A Short Primer on How the Quezon City Public Education System is Organized

At the present, Quezon City has 97 public elementary schools and 46 public high schools, making it the city with the largest number of public schools in the entire country. This is proportional to the city’s population, which is the largest among the four cities and 13 municipalities of Metro Manila. Quezon City has over 20% of the total public elementary students in NCR.

Quezon City is also home to the largest public elementary schools in the country. Payatas Elementary, with four different annexes, has over 12,000 students. Ditto with Commonwealth Elementary. Rosa Susano in Novaliches has nearly 10,000, and Fairview, Old Balara, Dona Juana, Placido del Mundo, Bagong Silangan, Holy Spirit, Maligaya, Manuel Quezon, and San Diego all have 6,000 to 7,500.

At the other end, Quezon City also has its share of small schools, more typical of provincial schools. Pagibig sa Nayon has less than 200, Kalantiyaw has 250, Camarilla has 350, Bungao, Fort Aguinaldo, and Valencia have 400, Malaya, 15th Avenue, Pedro Tuason, and Balumbato are at the 600 mark. And Belarmino, Sinagtala, Leopoldo Santos, Dalupan, Bayanihan, and Bagumbayan are just past the 700 student population.

The city is politically divided into four districts, each represented by its own congressman. The schools are also classified by political district, with 21 elementary and 11 high schools in District 1, 42 elementary and 18 high schools in District 2, 19 elementary and seven high schools in District 3, and 15 elementary and 10 high schools in District 4. Just from the numbers alone, it’s clear that District 2, which encompasses Fairview, Tandang Sora, Novaliches, Commonwealth, Payatas, Batasan Hills, New Era, Pasong Tamo, Culiat, Sauyo, etc., is the most populated district, with a disproportionate poverty class and lower economic class percentage compared to the rest of the country.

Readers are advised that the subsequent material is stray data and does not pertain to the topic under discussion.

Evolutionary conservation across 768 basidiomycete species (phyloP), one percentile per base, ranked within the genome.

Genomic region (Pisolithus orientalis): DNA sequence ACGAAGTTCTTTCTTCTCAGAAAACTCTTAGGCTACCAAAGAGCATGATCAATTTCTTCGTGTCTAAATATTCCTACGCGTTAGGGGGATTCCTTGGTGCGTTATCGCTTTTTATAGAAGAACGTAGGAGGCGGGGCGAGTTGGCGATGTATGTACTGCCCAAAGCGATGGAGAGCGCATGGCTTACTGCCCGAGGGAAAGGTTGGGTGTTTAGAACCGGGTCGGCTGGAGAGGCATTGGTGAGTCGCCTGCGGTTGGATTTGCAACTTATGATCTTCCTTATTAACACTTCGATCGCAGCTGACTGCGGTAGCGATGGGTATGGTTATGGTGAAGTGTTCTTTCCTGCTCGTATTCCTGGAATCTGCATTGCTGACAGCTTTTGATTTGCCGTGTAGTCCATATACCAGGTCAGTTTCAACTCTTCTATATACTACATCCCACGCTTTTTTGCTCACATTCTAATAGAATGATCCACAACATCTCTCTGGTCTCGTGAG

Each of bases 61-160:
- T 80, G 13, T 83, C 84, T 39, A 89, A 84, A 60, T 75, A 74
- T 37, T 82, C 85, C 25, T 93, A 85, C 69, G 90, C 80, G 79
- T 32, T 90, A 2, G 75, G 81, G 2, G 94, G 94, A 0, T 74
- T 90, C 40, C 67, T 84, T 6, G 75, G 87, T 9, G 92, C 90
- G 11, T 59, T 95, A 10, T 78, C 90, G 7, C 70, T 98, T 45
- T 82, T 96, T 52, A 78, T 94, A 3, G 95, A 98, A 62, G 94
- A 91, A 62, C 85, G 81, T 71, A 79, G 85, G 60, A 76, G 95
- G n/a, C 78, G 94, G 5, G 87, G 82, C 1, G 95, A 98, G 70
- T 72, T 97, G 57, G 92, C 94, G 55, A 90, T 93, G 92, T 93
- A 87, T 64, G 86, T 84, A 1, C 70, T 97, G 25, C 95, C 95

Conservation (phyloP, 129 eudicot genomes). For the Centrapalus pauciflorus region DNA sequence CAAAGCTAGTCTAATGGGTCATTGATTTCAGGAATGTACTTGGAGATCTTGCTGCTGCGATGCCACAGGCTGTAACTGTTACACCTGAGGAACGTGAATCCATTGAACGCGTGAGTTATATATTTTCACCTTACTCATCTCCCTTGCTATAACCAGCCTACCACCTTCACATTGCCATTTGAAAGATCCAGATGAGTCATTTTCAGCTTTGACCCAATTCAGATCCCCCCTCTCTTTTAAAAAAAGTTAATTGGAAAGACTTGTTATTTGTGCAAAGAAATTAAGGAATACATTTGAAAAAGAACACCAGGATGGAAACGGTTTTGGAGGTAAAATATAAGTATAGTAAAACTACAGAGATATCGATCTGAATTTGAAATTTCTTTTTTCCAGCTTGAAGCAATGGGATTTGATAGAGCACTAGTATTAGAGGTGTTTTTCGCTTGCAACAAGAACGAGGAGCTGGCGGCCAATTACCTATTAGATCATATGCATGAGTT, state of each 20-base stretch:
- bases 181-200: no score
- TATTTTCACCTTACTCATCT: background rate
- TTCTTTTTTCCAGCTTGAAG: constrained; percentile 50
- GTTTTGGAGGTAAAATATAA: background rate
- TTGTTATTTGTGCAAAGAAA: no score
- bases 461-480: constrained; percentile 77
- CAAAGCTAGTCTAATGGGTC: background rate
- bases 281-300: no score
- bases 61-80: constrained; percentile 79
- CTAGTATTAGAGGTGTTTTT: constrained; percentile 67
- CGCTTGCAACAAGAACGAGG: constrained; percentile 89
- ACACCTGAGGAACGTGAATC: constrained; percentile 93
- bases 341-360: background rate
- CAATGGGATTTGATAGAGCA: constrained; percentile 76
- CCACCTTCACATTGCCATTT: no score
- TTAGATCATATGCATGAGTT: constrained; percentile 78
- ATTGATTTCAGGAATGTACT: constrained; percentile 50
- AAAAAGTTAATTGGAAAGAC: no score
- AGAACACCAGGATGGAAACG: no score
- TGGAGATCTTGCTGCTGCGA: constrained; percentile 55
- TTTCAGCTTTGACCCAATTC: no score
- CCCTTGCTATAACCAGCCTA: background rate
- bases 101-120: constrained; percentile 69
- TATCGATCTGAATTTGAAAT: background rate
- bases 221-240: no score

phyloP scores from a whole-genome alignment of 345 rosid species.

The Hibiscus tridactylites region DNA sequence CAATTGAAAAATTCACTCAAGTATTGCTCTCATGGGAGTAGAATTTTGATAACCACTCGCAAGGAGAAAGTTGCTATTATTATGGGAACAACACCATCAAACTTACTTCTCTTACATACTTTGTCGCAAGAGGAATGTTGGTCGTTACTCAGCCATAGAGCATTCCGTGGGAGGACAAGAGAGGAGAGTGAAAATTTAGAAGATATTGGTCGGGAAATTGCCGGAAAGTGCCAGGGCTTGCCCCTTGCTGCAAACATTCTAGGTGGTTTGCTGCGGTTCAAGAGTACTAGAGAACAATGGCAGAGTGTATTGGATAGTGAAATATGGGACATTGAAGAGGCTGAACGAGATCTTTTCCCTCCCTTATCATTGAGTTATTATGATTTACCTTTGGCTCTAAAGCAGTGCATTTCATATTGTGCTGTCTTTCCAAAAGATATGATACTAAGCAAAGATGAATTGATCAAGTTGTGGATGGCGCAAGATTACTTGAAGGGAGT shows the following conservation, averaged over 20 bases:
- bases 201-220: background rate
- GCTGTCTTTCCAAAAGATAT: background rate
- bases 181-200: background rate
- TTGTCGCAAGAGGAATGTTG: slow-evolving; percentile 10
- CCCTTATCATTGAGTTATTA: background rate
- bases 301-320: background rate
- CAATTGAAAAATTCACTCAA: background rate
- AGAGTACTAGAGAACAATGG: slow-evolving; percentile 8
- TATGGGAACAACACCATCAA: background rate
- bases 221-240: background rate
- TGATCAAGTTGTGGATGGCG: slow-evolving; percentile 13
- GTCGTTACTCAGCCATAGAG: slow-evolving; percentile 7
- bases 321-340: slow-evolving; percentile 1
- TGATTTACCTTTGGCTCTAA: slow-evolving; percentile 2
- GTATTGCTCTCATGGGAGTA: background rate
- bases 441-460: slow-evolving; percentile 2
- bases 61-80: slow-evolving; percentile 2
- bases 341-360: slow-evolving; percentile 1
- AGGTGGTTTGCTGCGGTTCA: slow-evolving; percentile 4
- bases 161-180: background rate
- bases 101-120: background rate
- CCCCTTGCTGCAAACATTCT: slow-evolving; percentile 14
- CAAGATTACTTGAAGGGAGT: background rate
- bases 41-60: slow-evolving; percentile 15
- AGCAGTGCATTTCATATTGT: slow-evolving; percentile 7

Each political district in turn is divided into “school districts”, with political district 1 having five school districts (so the 21 elementary and 11 high schools are assigned geographically to one of the five school districts). School districts 6 to 11 are part of political district 2, school districts 12 to 15 are in political district 3, and political district 4 has school districts 16 to 19 under it. Libis Elementary School and Bagumbayan Elementary School, where the bulk of the Foundation’s efforts had been focused in the first five years, are both part of School District 12 under political district 3.

Under the Education Department, Quezon City is a division, headed by a Division Superintendent, Dr. Victoria Fuentes. She’s assisted by assistant division superintendents Dr. Meleda Polita, Dr. Corazon Rubio, Dr. Rowena Cacanindin, and Dr. Betty Cavo.

A large chunk of Quezon City’s school infrastructure budget has been provided by the city government headed by Mayor Feliciano Belmone Jr. However, the congressmen have tended to chip in with their own donations – schoolbags, raincoats, desktop PCs – to the schools in their political district.